The smaller Swift-7 is aggressively priced. In fact, it’s $40 less than Amazon’s popular Kindle Fire.
How do they compare? Both tablets have 7-inch screens, but the Kindle Fire’s 1024 x 600 resolution is higher than the Swift-7’s 800 x 600.
Unlike the Fire–but like Apple’s iPad–both Chinon displays (7- and 9.7-inch) have a 4:3 aspect ratio.
The Kindle Fire has more storage, too: 8GB (with 6GB available for user content) versus the Swift’-7’s 4GB. That’s enough room, Chinon says, for about 2,000 songs, 40,000 photos, or four full-length movies.
You can add storage to the Swift-7 or Swift-10 via a Micro SD memory card slot. Battery life for both Swift tablets is approximately five hours.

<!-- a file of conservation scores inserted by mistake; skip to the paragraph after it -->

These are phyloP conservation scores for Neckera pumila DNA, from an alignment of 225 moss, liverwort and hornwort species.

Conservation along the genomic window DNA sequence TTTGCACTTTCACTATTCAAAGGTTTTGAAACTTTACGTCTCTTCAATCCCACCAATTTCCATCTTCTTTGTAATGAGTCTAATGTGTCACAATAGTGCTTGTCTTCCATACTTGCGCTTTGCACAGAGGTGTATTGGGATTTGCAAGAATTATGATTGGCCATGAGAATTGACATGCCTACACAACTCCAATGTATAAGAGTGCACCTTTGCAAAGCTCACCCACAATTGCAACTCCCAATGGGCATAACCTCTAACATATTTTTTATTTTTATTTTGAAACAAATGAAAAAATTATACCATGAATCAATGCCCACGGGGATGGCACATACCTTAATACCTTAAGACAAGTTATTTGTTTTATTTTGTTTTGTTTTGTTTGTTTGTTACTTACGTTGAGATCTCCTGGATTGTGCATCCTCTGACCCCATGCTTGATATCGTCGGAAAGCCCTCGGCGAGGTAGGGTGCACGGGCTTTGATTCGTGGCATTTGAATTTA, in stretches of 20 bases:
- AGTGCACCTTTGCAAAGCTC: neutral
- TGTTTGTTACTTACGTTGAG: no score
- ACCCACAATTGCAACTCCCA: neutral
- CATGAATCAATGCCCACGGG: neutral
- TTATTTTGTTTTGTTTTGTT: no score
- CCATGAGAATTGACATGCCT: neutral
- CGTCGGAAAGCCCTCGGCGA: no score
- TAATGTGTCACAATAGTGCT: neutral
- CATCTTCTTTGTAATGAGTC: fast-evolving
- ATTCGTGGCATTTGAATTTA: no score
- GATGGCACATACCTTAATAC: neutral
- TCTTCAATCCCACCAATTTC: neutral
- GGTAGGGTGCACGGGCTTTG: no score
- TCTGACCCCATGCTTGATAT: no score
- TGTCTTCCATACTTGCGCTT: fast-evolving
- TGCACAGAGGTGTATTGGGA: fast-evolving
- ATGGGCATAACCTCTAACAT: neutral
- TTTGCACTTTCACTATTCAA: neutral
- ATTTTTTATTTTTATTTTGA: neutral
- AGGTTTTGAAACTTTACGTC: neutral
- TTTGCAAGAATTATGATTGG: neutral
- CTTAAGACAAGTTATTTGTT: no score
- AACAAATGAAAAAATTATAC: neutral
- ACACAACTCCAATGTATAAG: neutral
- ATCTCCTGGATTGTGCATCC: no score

Like the Kindle Fire, the Swift-7 supports 802.11n Wi-Fi. Unlike the Fire, the Swift-7 has a front-facing camera with a not-so-great 640 x 480 resolution. (Given the tablet’s $160 price, it might be too greedy to expect anything better.)
The Swift-10 has two cameras–front and rear–each 2 megapixels. Like the iPad 2, its 9.7-inch IPS display has a 1024 x 768 resolution.
Chinon USA is clearly aiming for the bargain end of the burgeoning tablet market. The Swift specs suggest a so-so slate experience–which may be good enough for users who simply want to check email, watch the occasional YouTube video, and, yes, play Angry Birds.
Then again, the Kindle Fire and Barnes & Noble Nook may very well offer a better user experience for a mere $40 more.
In the 10-inch market, the Swift-10 faces stiff competition from a host of Android challengers, many of which are priced only slightly higher. For instance, the Wi-Fi version of the aforementioned Galaxy Tab 2, which runs Android 4.0, will cost around $350 when it ships in March.